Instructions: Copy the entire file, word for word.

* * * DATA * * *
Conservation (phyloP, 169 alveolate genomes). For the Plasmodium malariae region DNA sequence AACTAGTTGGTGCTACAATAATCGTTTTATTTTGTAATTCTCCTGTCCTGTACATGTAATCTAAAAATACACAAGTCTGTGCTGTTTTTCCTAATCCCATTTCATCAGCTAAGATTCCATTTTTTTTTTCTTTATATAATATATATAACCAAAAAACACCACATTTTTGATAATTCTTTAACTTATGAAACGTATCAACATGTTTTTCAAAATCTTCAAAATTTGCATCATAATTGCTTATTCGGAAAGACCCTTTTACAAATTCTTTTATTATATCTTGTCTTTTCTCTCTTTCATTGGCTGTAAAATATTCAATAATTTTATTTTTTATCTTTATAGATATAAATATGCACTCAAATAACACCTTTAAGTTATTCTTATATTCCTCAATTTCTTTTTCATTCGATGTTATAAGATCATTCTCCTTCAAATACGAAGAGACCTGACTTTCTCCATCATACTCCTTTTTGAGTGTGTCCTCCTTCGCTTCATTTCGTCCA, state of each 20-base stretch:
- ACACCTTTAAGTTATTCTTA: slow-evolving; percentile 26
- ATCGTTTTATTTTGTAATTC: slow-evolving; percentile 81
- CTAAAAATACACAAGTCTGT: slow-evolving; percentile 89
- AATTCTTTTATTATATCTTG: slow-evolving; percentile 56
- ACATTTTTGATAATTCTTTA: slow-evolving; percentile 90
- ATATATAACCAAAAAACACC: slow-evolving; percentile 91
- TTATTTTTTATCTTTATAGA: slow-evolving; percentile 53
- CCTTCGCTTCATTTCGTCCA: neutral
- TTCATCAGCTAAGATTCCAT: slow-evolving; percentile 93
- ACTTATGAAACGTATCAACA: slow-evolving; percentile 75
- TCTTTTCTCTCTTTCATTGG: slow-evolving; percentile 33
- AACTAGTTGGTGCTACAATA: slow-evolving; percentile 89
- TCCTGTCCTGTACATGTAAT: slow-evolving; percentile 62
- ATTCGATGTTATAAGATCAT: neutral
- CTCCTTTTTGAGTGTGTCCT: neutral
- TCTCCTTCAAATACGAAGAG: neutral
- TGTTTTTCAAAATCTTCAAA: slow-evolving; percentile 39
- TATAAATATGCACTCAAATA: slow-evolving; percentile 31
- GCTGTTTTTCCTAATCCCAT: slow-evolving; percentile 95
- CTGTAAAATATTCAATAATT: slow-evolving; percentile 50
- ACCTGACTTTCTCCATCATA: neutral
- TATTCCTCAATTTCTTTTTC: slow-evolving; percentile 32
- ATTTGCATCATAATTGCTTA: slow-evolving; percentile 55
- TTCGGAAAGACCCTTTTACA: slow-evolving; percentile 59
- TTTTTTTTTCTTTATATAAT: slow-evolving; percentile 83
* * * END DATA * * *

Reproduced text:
Conservation (phyloP, 169 alveolate genomes). For the Plasmodium malariae region DNA sequence AACTAGTTGGTGCTACAATAATCGTTTTATTTTGTAATTCTCCTGTCCTGTACATGTAATCTAAAAATACACAAGTCTGTGCTGTTTTTCCTAATCCCATTTCATCAGCTAAGATTCCATTTTTTTTTTCTTTATATAATATATATAACCAAAAAACACCACATTTTTGATAATTCTTTAACTTATGAAACGTATCAACATGTTTTTCAAAATCTTCAAAATTTGCATCATAATTGCTTATTCGGAAAGACCCTTTTACAAATTCTTTTATTATATCTTGTCTTTTCTCTCTTTCATTGGCTGTAAAATATTCAATAATTTTATTTTTTATCTTTATAGATATAAATATGCACTCAAATAACACCTTTAAGTTATTCTTATATTCCTCAATTTCTTTTTCATTCGATGTTATAAGATCATTCTCCTTCAAATACGAAGAGACCTGACTTTCTCCATCATACTCCTTTTTGAGTGTGTCCTCCTTCGCTTCATTTCGTCCA, state of each 20-base stretch:
- ACACCTTTAAGTTATTCTTA: slow-evolving; percentile 26
- ATCGTTTTATTTTGTAATTC: slow-evolving; percentile 81
- CTAAAAATACACAAGTCTGT: slow-evolving; percentile 89
- AATTCTTTTATTATATCTTG: slow-evolving; percentile 56
- ACATTTTTGATAATTCTTTA: slow-evolving; percentile 90
- ATATATAACCAAAAAACACC: slow-evolving; percentile 91
- TTATTTTTTATCTTTATAGA: slow-evolving; percentile 53
- CCTTCGCTTCATTTCGTCCA: neutral
- TTCATCAGCTAAGATTCCAT: slow-evolving; percentile 93
- ACTTATGAAACGTATCAACA: slow-evolving; percentile 75
- TCTTTTCTCTCTTTCATTGG: slow-evolving; percentile 33
- AACTAGTTGGTGCTACAATA: slow-evolving; percentile 89
- TCCTGTCCTGTACATGTAAT: slow-evolving; percentile 62
- ATTCGATGTTATAAGATCAT: neutral
- CTCCTTTTTGAGTGTGTCCT: neutral
- TCTCCTTCAAATACGAAGAG: neutral
- TGTTTTTCAAAATCTTCAAA: slow-evolving; percentile 39
- TATAAATATGCACTCAAATA: slow-evolving; percentile 31
- GCTGTTTTTCCTAATCCCAT: slow-evolving; percentile 95
- CTGTAAAATATTCAATAATT: slow-evolving; percentile 50
- ACCTGACTTTCTCCATCATA: neutral
- TATTCCTCAATTTCTTTTTC: slow-evolving; percentile 32
- ATTTGCATCATAATTGCTTA: slow-evolving; percentile 55
- TTCGGAAAGACCCTTTTACA: slow-evolving; percentile 59
- TTTTTTTTTCTTTATATAAT: slow-evolving; percentile 83